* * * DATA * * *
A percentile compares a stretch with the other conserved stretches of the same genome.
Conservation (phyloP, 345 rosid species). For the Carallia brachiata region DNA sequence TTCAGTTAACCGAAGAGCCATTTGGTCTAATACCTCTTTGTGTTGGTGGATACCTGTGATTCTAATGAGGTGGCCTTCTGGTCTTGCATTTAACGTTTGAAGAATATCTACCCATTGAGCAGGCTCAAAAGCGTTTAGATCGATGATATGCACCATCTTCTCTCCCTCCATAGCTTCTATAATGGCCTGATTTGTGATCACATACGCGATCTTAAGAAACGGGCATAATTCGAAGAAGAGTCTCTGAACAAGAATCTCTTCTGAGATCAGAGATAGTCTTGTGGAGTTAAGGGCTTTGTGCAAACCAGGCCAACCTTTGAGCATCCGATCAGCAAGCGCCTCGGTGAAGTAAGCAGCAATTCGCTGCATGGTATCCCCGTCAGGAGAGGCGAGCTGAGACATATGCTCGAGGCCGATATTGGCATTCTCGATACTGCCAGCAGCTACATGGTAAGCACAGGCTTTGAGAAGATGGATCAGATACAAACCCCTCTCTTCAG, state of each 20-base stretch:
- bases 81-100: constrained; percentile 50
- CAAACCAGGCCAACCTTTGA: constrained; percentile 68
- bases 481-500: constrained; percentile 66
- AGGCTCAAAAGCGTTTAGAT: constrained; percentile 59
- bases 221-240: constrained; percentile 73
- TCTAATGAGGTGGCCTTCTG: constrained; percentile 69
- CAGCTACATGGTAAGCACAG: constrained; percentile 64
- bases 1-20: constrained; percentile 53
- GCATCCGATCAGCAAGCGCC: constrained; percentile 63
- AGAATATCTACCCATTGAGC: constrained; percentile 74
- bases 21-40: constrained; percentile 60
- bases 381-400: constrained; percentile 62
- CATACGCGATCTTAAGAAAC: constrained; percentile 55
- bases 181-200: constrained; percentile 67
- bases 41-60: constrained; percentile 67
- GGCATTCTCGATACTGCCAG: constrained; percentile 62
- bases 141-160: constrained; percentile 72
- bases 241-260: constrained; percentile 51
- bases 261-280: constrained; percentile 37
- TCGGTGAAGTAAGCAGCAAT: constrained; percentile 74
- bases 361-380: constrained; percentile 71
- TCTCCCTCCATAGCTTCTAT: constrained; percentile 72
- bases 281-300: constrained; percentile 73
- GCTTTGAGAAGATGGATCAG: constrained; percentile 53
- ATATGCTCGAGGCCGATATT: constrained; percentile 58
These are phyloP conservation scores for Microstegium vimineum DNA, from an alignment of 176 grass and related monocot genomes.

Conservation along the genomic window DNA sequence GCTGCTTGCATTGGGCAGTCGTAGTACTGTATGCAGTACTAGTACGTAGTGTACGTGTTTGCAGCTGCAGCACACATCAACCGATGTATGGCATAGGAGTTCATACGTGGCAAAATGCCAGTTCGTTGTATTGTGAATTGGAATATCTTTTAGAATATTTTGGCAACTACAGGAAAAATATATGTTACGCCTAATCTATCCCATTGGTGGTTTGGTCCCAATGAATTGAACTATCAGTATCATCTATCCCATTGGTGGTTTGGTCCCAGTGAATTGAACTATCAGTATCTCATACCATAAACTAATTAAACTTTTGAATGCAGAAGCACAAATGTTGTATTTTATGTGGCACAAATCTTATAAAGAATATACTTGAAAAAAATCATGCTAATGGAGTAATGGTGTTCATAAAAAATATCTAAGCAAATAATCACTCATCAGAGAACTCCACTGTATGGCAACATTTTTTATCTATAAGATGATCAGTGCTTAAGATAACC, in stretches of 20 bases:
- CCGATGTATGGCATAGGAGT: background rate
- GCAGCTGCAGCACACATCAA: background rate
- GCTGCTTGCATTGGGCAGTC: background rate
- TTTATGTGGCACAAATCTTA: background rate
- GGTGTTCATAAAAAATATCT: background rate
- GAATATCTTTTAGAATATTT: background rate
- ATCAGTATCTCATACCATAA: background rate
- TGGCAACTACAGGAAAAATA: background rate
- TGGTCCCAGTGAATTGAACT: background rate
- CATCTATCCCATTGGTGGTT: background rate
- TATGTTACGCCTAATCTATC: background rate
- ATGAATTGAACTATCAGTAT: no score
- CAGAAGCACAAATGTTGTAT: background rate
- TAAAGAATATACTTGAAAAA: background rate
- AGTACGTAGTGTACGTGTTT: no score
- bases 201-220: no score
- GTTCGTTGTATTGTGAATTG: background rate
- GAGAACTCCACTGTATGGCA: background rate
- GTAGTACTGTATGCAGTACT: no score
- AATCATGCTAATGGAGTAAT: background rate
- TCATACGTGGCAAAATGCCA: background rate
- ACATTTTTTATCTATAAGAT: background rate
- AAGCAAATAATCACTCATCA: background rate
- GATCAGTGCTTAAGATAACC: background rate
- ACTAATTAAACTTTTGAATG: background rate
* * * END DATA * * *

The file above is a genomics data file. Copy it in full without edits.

A percentile compares a stretch with the other conserved stretches of the same genome.
Conservation (phyloP, 345 rosid species). For the Carallia brachiata region DNA sequence TTCAGTTAACCGAAGAGCCATTTGGTCTAATACCTCTTTGTGTTGGTGGATACCTGTGATTCTAATGAGGTGGCCTTCTGGTCTTGCATTTAACGTTTGAAGAATATCTACCCATTGAGCAGGCTCAAAAGCGTTTAGATCGATGATATGCACCATCTTCTCTCCCTCCATAGCTTCTATAATGGCCTGATTTGTGATCACATACGCGATCTTAAGAAACGGGCATAATTCGAAGAAGAGTCTCTGAACAAGAATCTCTTCTGAGATCAGAGATAGTCTTGTGGAGTTAAGGGCTTTGTGCAAACCAGGCCAACCTTTGAGCATCCGATCAGCAAGCGCCTCGGTGAAGTAAGCAGCAATTCGCTGCATGGTATCCCCGTCAGGAGAGGCGAGCTGAGACATATGCTCGAGGCCGATATTGGCATTCTCGATACTGCCAGCAGCTACATGGTAAGCACAGGCTTTGAGAAGATGGATCAGATACAAACCCCTCTCTTCAG, state of each 20-base stretch:
- bases 81-100: constrained; percentile 50
- CAAACCAGGCCAACCTTTGA: constrained; percentile 68
- bases 481-500: constrained; percentile 66
- AGGCTCAAAAGCGTTTAGAT: constrained; percentile 59
- bases 221-240: constrained; percentile 73
- TCTAATGAGGTGGCCTTCTG: constrained; percentile 69
- CAGCTACATGGTAAGCACAG: constrained; percentile 64
- bases 1-20: constrained; percentile 53
- GCATCCGATCAGCAAGCGCC: constrained; percentile 63
- AGAATATCTACCCATTGAGC: constrained; percentile 74
- bases 21-40: constrained; percentile 60
- bases 381-400: constrained; percentile 62
- CATACGCGATCTTAAGAAAC: constrained; percentile 55
- bases 181-200: constrained; percentile 67
- bases 41-60: constrained; percentile 67
- GGCATTCTCGATACTGCCAG: constrained; percentile 62
- bases 141-160: constrained; percentile 72
- bases 241-260: constrained; percentile 51
- bases 261-280: constrained; percentile 37
- TCGGTGAAGTAAGCAGCAAT: constrained; percentile 74
- bases 361-380: constrained; percentile 71
- TCTCCCTCCATAGCTTCTAT: constrained; percentile 72
- bases 281-300: constrained; percentile 73
- GCTTTGAGAAGATGGATCAG: constrained; percentile 53
- ATATGCTCGAGGCCGATATT: constrained; percentile 58
These are phyloP conservation scores for Microstegium vimineum DNA, from an alignment of 176 grass and related monocot genomes.

Conservation along the genomic window DNA sequence GCTGCTTGCATTGGGCAGTCGTAGTACTGTATGCAGTACTAGTACGTAGTGTACGTGTTTGCAGCTGCAGCACACATCAACCGATGTATGGCATAGGAGTTCATACGTGGCAAAATGCCAGTTCGTTGTATTGTGAATTGGAATATCTTTTAGAATATTTTGGCAACTACAGGAAAAATATATGTTACGCCTAATCTATCCCATTGGTGGTTTGGTCCCAATGAATTGAACTATCAGTATCATCTATCCCATTGGTGGTTTGGTCCCAGTGAATTGAACTATCAGTATCTCATACCATAAACTAATTAAACTTTTGAATGCAGAAGCACAAATGTTGTATTTTATGTGGCACAAATCTTATAAAGAATATACTTGAAAAAAATCATGCTAATGGAGTAATGGTGTTCATAAAAAATATCTAAGCAAATAATCACTCATCAGAGAACTCCACTGTATGGCAACATTTTTTATCTATAAGATGATCAGTGCTTAAGATAACC, in stretches of 20 bases:
- CCGATGTATGGCATAGGAGT: background rate
- GCAGCTGCAGCACACATCAA: background rate
- GCTGCTTGCATTGGGCAGTC: background rate
- TTTATGTGGCACAAATCTTA: background rate
- GGTGTTCATAAAAAATATCT: background rate
- GAATATCTTTTAGAATATTT: background rate
- ATCAGTATCTCATACCATAA: background rate
- TGGCAACTACAGGAAAAATA: background rate
- TGGTCCCAGTGAATTGAACT: background rate
- CATCTATCCCATTGGTGGTT: background rate
- TATGTTACGCCTAATCTATC: background rate
- ATGAATTGAACTATCAGTAT: no score
- CAGAAGCACAAATGTTGTAT: background rate
- TAAAGAATATACTTGAAAAA: background rate
- AGTACGTAGTGTACGTGTTT: no score
- bases 201-220: no score
- GTTCGTTGTATTGTGAATTG: background rate
- GAGAACTCCACTGTATGGCA: background rate
- GTAGTACTGTATGCAGTACT: no score
- AATCATGCTAATGGAGTAAT: background rate
- TCATACGTGGCAAAATGCCA: background rate
- ACATTTTTTATCTATAAGAT: background rate
- AAGCAAATAATCACTCATCA: background rate
- GATCAGTGCTTAAGATAACC: background rate
- ACTAATTAAACTTTTGAATG: background rate